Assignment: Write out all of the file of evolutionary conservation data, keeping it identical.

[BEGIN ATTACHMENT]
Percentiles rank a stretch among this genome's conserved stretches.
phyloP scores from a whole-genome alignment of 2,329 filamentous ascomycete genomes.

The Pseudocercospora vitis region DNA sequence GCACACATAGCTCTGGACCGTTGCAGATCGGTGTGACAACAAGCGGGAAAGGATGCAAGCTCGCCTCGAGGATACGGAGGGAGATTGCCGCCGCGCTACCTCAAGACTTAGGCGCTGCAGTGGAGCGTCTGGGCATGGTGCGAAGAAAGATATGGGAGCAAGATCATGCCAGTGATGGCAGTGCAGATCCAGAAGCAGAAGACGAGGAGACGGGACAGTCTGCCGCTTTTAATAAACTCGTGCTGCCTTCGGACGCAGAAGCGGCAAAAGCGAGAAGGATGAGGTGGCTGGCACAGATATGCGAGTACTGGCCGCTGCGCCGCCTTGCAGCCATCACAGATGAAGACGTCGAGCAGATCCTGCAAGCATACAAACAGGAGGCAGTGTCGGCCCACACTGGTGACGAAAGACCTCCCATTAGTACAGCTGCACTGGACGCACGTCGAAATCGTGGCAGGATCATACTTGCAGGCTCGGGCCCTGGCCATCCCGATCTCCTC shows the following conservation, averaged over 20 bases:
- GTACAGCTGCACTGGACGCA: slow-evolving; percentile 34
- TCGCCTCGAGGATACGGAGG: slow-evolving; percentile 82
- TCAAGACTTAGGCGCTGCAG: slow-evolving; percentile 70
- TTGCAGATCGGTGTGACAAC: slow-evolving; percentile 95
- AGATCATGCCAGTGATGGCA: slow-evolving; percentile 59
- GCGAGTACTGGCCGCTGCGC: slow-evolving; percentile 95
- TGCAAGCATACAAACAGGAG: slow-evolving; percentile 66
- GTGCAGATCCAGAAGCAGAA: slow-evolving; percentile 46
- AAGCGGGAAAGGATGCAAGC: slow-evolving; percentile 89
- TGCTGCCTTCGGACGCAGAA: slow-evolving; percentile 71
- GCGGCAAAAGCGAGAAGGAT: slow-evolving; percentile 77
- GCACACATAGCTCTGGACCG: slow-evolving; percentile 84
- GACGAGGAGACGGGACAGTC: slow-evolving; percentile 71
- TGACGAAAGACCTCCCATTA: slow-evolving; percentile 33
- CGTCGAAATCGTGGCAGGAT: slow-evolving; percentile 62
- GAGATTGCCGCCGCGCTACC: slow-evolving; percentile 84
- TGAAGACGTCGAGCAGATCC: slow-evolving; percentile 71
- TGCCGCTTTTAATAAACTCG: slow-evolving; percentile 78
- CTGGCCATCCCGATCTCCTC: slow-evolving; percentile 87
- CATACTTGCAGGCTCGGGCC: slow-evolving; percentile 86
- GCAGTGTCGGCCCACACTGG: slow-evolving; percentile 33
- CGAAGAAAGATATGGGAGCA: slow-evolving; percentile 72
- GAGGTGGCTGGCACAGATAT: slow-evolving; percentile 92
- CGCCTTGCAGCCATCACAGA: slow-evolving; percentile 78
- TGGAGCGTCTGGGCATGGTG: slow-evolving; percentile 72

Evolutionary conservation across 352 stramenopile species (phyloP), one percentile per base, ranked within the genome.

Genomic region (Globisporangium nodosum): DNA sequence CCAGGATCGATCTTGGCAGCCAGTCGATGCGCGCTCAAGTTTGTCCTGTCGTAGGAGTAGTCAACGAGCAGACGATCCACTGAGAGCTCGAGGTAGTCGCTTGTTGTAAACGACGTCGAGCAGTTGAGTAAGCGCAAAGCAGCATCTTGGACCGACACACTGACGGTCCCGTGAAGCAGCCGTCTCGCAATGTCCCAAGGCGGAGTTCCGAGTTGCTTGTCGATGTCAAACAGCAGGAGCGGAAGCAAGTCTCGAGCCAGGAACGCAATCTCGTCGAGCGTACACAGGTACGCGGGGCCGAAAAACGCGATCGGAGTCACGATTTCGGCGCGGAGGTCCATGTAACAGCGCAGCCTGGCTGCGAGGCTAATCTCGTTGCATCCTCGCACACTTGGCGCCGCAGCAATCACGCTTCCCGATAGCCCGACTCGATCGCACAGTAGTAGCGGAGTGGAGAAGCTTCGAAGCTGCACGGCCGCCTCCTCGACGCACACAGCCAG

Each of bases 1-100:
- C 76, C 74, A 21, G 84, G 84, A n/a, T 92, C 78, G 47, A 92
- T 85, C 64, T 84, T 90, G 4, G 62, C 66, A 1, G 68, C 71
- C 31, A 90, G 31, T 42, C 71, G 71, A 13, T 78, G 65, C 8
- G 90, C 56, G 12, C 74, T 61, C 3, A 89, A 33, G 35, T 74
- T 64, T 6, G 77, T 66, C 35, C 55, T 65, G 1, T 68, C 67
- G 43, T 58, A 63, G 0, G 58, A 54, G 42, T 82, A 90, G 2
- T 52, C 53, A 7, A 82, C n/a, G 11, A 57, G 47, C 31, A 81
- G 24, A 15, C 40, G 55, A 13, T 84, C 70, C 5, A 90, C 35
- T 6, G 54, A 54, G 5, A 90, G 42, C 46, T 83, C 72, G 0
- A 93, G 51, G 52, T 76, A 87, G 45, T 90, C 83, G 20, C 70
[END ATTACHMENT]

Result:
Percentiles rank a stretch among this genome's conserved stretches.
phyloP scores from a whole-genome alignment of 2,329 filamentous ascomycete genomes.

The Pseudocercospora vitis region DNA sequence GCACACATAGCTCTGGACCGTTGCAGATCGGTGTGACAACAAGCGGGAAAGGATGCAAGCTCGCCTCGAGGATACGGAGGGAGATTGCCGCCGCGCTACCTCAAGACTTAGGCGCTGCAGTGGAGCGTCTGGGCATGGTGCGAAGAAAGATATGGGAGCAAGATCATGCCAGTGATGGCAGTGCAGATCCAGAAGCAGAAGACGAGGAGACGGGACAGTCTGCCGCTTTTAATAAACTCGTGCTGCCTTCGGACGCAGAAGCGGCAAAAGCGAGAAGGATGAGGTGGCTGGCACAGATATGCGAGTACTGGCCGCTGCGCCGCCTTGCAGCCATCACAGATGAAGACGTCGAGCAGATCCTGCAAGCATACAAACAGGAGGCAGTGTCGGCCCACACTGGTGACGAAAGACCTCCCATTAGTACAGCTGCACTGGACGCACGTCGAAATCGTGGCAGGATCATACTTGCAGGCTCGGGCCCTGGCCATCCCGATCTCCTC shows the following conservation, averaged over 20 bases:
- GTACAGCTGCACTGGACGCA: slow-evolving; percentile 34
- TCGCCTCGAGGATACGGAGG: slow-evolving; percentile 82
- TCAAGACTTAGGCGCTGCAG: slow-evolving; percentile 70
- TTGCAGATCGGTGTGACAAC: slow-evolving; percentile 95
- AGATCATGCCAGTGATGGCA: slow-evolving; percentile 59
- GCGAGTACTGGCCGCTGCGC: slow-evolving; percentile 95
- TGCAAGCATACAAACAGGAG: slow-evolving; percentile 66
- GTGCAGATCCAGAAGCAGAA: slow-evolving; percentile 46
- AAGCGGGAAAGGATGCAAGC: slow-evolving; percentile 89
- TGCTGCCTTCGGACGCAGAA: slow-evolving; percentile 71
- GCGGCAAAAGCGAGAAGGAT: slow-evolving; percentile 77
- GCACACATAGCTCTGGACCG: slow-evolving; percentile 84
- GACGAGGAGACGGGACAGTC: slow-evolving; percentile 71
- TGACGAAAGACCTCCCATTA: slow-evolving; percentile 33
- CGTCGAAATCGTGGCAGGAT: slow-evolving; percentile 62
- GAGATTGCCGCCGCGCTACC: slow-evolving; percentile 84
- TGAAGACGTCGAGCAGATCC: slow-evolving; percentile 71
- TGCCGCTTTTAATAAACTCG: slow-evolving; percentile 78
- CTGGCCATCCCGATCTCCTC: slow-evolving; percentile 87
- CATACTTGCAGGCTCGGGCC: slow-evolving; percentile 86
- GCAGTGTCGGCCCACACTGG: slow-evolving; percentile 33
- CGAAGAAAGATATGGGAGCA: slow-evolving; percentile 72
- GAGGTGGCTGGCACAGATAT: slow-evolving; percentile 92
- CGCCTTGCAGCCATCACAGA: slow-evolving; percentile 78
- TGGAGCGTCTGGGCATGGTG: slow-evolving; percentile 72

Evolutionary conservation across 352 stramenopile species (phyloP), one percentile per base, ranked within the genome.

Genomic region (Globisporangium nodosum): DNA sequence CCAGGATCGATCTTGGCAGCCAGTCGATGCGCGCTCAAGTTTGTCCTGTCGTAGGAGTAGTCAACGAGCAGACGATCCACTGAGAGCTCGAGGTAGTCGCTTGTTGTAAACGACGTCGAGCAGTTGAGTAAGCGCAAAGCAGCATCTTGGACCGACACACTGACGGTCCCGTGAAGCAGCCGTCTCGCAATGTCCCAAGGCGGAGTTCCGAGTTGCTTGTCGATGTCAAACAGCAGGAGCGGAAGCAAGTCTCGAGCCAGGAACGCAATCTCGTCGAGCGTACACAGGTACGCGGGGCCGAAAAACGCGATCGGAGTCACGATTTCGGCGCGGAGGTCCATGTAACAGCGCAGCCTGGCTGCGAGGCTAATCTCGTTGCATCCTCGCACACTTGGCGCCGCAGCAATCACGCTTCCCGATAGCCCGACTCGATCGCACAGTAGTAGCGGAGTGGAGAAGCTTCGAAGCTGCACGGCCGCCTCCTCGACGCACACAGCCAG

Each of bases 1-100:
- C 76, C 74, A 21, G 84, G 84, A n/a, T 92, C 78, G 47, A 92
- T 85, C 64, T 84, T 90, G 4, G 62, C 66, A 1, G 68, C 71
- C 31, A 90, G 31, T 42, C 71, G 71, A 13, T 78, G 65, C 8
- G 90, C 56, G 12, C 74, T 61, C 3, A 89, A 33, G 35, T 74
- T 64, T 6, G 77, T 66, C 35, C 55, T 65, G 1, T 68, C 67
- G 43, T 58, A 63, G 0, G 58, A 54, G 42, T 82, A 90, G 2
- T 52, C 53, A 7, A 82, C n/a, G 11, A 57, G 47, C 31, A 81
- G 24, A 15, C 40, G 55, A 13, T 84, C 70, C 5, A 90, C 35
- T 6, G 54, A 54, G 5, A 90, G 42, C 46, T 83, C 72, G 0
- A 93, G 51, G 52, T 76, A 87, G 45, T 90, C 83, G 20, C 70